Key takeaways from the Democratic presidential candidate debate

Key takeaways from the Democratic presidential candidate debate

The contradictory - but effective - approach from the gay candidate during the debate in Westerville, Ohio, was seen in particular toward the end when Joseph Biden and Elizabeth Warren were quarreling.

Anyone who tuned into the debate Tuesday night, however, would think that Sen.

The fourth debate in the race to find a Democratic challenger to Trump in the November 2020 election on Tuesday night will also match Biden and the MA senator Elizabeth Warren for the first time since Warren surged into a virtual tie with the former vice-president in many Democratic opinion polls. Warren was making a version of her central argument in the race: that it's better to push for big, structural ideas than to settle for more supposedly-achievable but incremental change.

An even more fraught exchange came late in the debate and pitted the two front-runners against each other after Biden asserted that he was "the only one on this stage who has gotten anything really big done", and ticked off a list of legislative accomplishments from his long Senate career.

Democratic presidential candidates, Rep. Tulsi Gabbard, D-Hawaii, from left, businessman Tom Steyer, Sen.

Sen. Kamala Harris pressed Warren to join her in calling on Twitter to suspend President Trump's account. "Think about what the president can do to unify a new American majority for some of the boldest things that we've attempted in my lifetime".

Warren answered, a little later, that it was high time for Democrats to "stand up" to various profiteers in the health care industry.

This time, there was more feistiness from the low-polling middle-way candidates - particularly Sen.

Pete Buttigieg, the South Bend, Ind., mayor who is trying to position himself as more moderate in tone and policy, launched a digital ad earlier in the day challenging Sanders and Warren on "Medicare for all".

As she had in previous debates, Warren refused to get into specifics about how she would pay for the single-payer plan that Sanders has introduced as legislation, and which Warren has endorsed.

The offensive on Warren began with Medicare for All, the single-payer government health insurance system she and Sanders have embraced.

I know all of that is true, but she was asked about taxes. Warren retorted that Buttigieg only wants "Medicare for all who can afford it". Former Texas Rep. Beto O'Rourke told Warren it didn't seem like she wanted to lift people up and she is "more focused on being punitive". Buttigieg clearly thought it was wise to go big, but considering that his already meager base of support consists of people who think he seems like a nice young man, it could backfire.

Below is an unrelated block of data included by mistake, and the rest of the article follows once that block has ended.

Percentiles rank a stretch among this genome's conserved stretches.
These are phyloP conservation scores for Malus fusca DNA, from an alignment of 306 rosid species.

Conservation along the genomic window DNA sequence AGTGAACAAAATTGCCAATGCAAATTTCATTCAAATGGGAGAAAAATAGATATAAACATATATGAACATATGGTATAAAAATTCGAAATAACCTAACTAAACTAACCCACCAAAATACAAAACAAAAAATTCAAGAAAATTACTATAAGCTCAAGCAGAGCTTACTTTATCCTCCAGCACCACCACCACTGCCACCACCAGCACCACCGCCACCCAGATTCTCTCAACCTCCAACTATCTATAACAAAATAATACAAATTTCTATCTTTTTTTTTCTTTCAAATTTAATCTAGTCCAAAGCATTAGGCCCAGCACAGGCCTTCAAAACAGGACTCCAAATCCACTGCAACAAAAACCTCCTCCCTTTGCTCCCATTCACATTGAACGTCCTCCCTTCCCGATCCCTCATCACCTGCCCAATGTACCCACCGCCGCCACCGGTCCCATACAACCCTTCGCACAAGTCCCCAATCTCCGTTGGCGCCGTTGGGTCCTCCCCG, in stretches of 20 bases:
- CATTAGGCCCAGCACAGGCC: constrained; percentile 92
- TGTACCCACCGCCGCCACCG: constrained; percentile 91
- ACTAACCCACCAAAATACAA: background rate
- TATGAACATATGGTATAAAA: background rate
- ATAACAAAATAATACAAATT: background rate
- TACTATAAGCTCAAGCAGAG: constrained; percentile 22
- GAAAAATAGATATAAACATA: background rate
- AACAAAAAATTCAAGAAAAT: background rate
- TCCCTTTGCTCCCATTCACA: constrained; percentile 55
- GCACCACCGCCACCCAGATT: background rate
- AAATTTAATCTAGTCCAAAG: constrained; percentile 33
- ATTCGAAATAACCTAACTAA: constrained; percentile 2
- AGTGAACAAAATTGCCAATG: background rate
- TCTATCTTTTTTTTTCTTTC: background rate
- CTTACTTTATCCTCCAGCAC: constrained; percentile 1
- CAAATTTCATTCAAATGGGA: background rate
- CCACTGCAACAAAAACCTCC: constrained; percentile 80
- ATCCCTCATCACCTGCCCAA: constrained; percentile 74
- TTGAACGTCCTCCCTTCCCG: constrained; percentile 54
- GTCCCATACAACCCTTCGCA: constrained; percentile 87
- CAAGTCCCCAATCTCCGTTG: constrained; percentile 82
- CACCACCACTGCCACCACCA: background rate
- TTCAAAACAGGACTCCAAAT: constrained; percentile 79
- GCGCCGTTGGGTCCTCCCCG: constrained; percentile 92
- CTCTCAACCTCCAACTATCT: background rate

The spotlight illuminated both her strengths and vulnerabilities: Her responses showcased the intellectual prowess that has helped fuel her rise, but also featured the ideological edge and sometimes condescending tone that critics fear could alienate swing voters. So far, only eight of the 12 candidates participating in OH would qualify, according to a CNN analysis. You may not like her politics, but that's a statement we can all agree with.

Speaking of which, Politico's Ryan Lizza suggests that Buttigieg's attack on Warren's honesty might come from the fact that he employs the same advisers who urged that strategy when Barack Obama faced Hillary Clinton on health care 12 years ago: You won't rattle her on facts, so go after her on character. Those three encapsulate the progressive (Warren, Sanders) versus moderate/incremental wings (Biden) of the party.

Biden had until recently been leading in the polls. "You take away the honor of our soldiers, you might as well go after their body armor next". On that front, Biden did fine, emphasizing that he was in the right here and turning the tables by focusing on Trump's corruption, an easy enough sell to anyone still living in the real world.

CNN anchor Anderson Cooper asked, "If it's not OK for a president's family to be involved in foreign businesses, why was it OK for your son when you were vice president?"

Sanders had a very good night, landing some solid lines, but mostly by looking energetic, healthy, and like his old self, despite suffering a heart attack earlier this month. Nineteen contenders remain in the Democratic race overall.

Tuesday's debate was the fourth in a string of almost-monthly get-togethers for the Democratic challengers seeking to win the party's nomination to face Trump.

I am seriously looking forward to the next debate, when the DNC raises the threshold for candidates to participate-amazingly, it did not do that between September and October, which is how we went from 10 to 12 candidates, majority unelectable, at a time when we should have been descending into single digits, and serious discussion.

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